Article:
Maslow Home Maslow Community Garden Newsletter

Maslow in Latinoamerica

Hi everyone! I’m Juan Carlos from Quito-Ecuador and I am trying to buy a Maslow Cnc to use here! I’m very exited because y think this is an incredible oportunity!

I have a little problem, I’m also new in this world, but I can’t find a ridgid router here and also I don’t find a official retailer in Ecuador, that maybe will be a problem in the future for the router:

2 questions for you:

  1. ridgid router quality? I can import one, how many hours I can work with this after it needs some repairs??

  2. maybe a can use an deWalt, stanley, makita, Bosch, blackanddeker, router instead of the ridgid one? This brands are more accessible in Ecuador!!

I really appreciate your comments and suggestions!

The only reason why you’d use a Ridgid router is if you’re intending the have the “default” Z-axis. Other routers would also work; the main thing to look for is if they have a depth adjustment screw, and if that screw is relatively easy to turn to adjust height.

There are some issues with that default z-axis (too much slop, not reliable, etc), so a lot of Maslow users end up building an improved z-axis, search for Meticulous Z-axis, or C-channel on this forum. If you build a z-axis like that, you can use any router you want, as long as you can built a way to hold it.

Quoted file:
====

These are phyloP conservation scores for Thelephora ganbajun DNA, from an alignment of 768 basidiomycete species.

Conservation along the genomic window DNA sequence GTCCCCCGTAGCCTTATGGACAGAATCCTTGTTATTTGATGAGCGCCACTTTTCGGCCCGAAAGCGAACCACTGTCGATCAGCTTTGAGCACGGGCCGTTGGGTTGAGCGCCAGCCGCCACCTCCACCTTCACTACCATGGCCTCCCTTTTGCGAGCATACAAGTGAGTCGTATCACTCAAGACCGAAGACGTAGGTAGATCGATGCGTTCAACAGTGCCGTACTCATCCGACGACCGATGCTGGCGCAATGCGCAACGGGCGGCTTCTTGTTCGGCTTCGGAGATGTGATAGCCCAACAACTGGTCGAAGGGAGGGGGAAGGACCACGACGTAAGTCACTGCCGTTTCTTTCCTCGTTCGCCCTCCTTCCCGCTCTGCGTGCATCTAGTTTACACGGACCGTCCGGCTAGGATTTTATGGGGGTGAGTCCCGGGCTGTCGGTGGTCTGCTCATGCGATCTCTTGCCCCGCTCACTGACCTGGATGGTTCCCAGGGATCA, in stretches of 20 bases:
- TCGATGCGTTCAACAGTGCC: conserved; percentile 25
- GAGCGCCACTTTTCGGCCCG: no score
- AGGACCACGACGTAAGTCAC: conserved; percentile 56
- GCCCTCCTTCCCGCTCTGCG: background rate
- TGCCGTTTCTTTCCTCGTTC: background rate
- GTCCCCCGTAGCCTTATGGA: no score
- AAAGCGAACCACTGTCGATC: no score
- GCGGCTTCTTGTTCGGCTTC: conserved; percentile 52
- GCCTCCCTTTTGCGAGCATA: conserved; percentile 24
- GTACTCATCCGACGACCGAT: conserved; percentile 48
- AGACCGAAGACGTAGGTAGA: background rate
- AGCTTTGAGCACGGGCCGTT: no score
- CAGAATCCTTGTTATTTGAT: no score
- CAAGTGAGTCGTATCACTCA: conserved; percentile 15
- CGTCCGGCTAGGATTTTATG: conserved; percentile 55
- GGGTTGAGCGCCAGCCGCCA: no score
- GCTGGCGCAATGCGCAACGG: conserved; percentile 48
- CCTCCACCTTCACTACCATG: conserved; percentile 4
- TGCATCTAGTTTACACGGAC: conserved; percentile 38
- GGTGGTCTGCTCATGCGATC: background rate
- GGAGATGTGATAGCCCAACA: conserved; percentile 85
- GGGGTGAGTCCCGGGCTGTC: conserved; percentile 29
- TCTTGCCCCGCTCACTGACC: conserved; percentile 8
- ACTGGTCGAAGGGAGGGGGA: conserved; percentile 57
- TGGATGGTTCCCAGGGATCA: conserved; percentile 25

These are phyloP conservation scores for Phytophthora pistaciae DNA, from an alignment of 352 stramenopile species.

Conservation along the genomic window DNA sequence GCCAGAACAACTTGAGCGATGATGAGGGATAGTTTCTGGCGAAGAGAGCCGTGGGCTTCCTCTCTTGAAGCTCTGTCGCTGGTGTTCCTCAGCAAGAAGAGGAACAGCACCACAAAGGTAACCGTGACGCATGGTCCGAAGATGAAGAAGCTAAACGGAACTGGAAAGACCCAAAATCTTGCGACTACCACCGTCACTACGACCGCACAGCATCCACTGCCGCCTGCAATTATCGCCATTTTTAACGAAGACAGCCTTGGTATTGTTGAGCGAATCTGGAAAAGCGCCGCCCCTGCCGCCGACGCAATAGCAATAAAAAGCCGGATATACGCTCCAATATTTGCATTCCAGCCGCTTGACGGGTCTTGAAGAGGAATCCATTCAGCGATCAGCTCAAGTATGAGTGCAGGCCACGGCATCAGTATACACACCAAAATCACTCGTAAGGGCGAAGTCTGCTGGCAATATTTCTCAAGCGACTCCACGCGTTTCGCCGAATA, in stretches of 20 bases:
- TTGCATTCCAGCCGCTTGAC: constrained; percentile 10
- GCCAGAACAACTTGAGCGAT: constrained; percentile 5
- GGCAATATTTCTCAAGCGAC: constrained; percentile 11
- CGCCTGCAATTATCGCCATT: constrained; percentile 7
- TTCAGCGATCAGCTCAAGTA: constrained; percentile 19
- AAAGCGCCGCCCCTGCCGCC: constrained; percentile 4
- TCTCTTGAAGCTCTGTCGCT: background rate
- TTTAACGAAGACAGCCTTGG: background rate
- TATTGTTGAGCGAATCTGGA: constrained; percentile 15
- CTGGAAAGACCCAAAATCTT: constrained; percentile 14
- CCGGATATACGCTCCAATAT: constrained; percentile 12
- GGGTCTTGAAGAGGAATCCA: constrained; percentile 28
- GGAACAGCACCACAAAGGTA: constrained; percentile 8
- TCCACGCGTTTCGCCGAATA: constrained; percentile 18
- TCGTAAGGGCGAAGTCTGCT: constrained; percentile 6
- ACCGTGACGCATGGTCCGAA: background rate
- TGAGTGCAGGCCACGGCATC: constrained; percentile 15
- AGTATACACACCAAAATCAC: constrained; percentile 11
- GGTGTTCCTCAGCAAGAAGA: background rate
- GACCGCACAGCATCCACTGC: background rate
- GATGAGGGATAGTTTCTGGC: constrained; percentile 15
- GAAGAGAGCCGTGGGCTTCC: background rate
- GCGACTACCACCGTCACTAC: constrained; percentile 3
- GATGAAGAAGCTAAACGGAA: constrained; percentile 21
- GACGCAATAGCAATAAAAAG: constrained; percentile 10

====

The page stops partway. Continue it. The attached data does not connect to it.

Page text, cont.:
Here in New Zealand a lot of people are using the Bosch POF 1200 AE. It’s cheap and easily available. You can find instructions to modify it here:

You can pretty much use any router, but you need to think carefully about how you will build the Z-axis drive. If you copy the existing designs (Ridgid router popular in USA, Bosch router popular elswhere) then it’s easier.

When choosing an alternative router also look for one with variable speed control so that you can slow it down to much lower RPM to work with the Maslow’s feed rate.

Many routers have a top speed of around 30,000 RPM, that can be too fast.

I can’t get anything like that where I live, so I used a light dimmer switch to control the power going to the router.

Does that work? Isn’t the speed of the motor determined by the ac frequency?
Sure, the sound may change, but that’s because there is less power in the motor, it shouldn’t change the rpm.

You’d be right if these were induction motors, but most power tools use universal motors, which don’t care about the frequency. In fact, they can even run on DC, thus the name “universal”.

A dimmer does lower the available power, though, so the router won’t just run slower, it’ll also stall easier. In our application that shouldn’t be too much of an issue, we don’t need that much power at the speed we’re cutting.

@md8n I know it works in theory, but does it works well in practice? Looking to maybe do the same thing as my router isn’t adjustable (and a dimmer is cheaper than a new router).

an electronic speed control will give the motor more power as it is under load,
using a dimmer just reduces the power of the motor so it will slow down more
under load.

get something with a built-in electronic speed control

David Lang

It does work in practice. But I found it depends on the router and the dimmer.
I bought two cheap routers, exactly the same model, it works well for one (lots of control), but not the other.
The dimmer I bought is an electronic one. I had another larger router with an electronic speed control built in and the IC in the dimmer control is exactly the same as the one in the larger router.